Finally, we have the truest form of friendship which is based on virtue; one that endures as it’s built around a common good. It’s about embracing each other for what they are regardless of qualities. It’s like ‘holding up a mirror’ to yourself – so how you see your friends is how you see yourself. I’d coin this simply as ‘shared value friends’– your sidekicks with shared common ideas and perspectives on what’s good and pursuing that belief to the end. Socially these are your immediate friends – often a core of 5 with an additional layer of 10 which can include wider friends and family. They are the part of your network that you spend the most face to face time with.
What this means for digital social circle?
Friendships based on ‘utility’ and ‘pleasure’ are often easily dissolved and, without the additional layers of time and familiarity, remain functional. They stay as a broader network that we check in with from time to time – this is fine for those with enough close friends to fill their desired face-to-face time, who then top this up with a digital periphery of ‘convenient companions’ and ‘playmates’. Plus we’d hope the majority of people are savvy enough to understand and acknowledge that’s how we use social networking. However the problem arises when we become too reliant on this to manage and maintain our ‘shared value friends’ group – the theory would state that our closest friends stick with us through thick and thin, however digital familiarity is not necessarily a replacement for real time calls and conversations.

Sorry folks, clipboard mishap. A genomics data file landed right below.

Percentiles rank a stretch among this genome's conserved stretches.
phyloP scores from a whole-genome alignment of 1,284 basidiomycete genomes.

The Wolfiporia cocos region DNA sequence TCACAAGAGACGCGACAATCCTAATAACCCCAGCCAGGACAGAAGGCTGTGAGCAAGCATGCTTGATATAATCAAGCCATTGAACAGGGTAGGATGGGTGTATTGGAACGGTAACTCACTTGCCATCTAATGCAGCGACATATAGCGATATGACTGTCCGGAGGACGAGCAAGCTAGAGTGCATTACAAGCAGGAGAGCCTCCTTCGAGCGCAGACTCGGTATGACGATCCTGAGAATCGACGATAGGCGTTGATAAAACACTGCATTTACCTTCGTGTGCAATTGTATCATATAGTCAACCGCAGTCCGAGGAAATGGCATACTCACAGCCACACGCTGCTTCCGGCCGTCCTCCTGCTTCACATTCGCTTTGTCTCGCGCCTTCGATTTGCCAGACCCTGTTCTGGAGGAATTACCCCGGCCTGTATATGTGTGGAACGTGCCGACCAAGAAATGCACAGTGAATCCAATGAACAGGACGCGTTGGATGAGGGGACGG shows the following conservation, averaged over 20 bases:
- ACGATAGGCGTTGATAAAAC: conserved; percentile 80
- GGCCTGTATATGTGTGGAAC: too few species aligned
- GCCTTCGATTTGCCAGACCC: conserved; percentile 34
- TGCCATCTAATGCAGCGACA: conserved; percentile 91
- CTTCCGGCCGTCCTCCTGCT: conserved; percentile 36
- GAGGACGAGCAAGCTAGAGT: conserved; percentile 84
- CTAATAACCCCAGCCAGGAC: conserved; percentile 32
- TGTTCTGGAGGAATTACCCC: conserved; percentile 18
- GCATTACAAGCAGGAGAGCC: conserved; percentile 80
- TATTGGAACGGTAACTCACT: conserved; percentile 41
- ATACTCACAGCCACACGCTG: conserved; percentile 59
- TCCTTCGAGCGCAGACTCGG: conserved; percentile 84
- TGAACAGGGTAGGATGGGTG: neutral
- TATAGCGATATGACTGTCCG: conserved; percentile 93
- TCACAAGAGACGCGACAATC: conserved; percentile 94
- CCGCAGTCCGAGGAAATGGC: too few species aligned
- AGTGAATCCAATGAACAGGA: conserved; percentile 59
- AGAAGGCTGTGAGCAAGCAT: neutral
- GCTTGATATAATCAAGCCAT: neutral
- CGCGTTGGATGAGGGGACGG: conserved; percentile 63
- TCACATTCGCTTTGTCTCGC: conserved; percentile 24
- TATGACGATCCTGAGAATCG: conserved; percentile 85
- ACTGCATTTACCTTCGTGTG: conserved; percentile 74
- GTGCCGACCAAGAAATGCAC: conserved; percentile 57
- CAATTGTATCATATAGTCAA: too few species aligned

This friend management is now a conscious task in a modern world of instant accessibility whereby we can upload, share and comment vicariously on walls, statuses and posts. We have moved from subconsciously seeking out connections as and when we felt the need for companionship to having a wider social circle on tap. Latest statistics from Ofcom show that 68% of adults say they use text-based methods – including text messages, emails, and social networking sites – to contact friends and family on a daily basis, ahead of 63% for voice-based services, such as landlines and mobile phones. This is the first time that digital methods of communication have overtaken the spoken word. As smartphone penetration continues to rise this trend is only set to increase.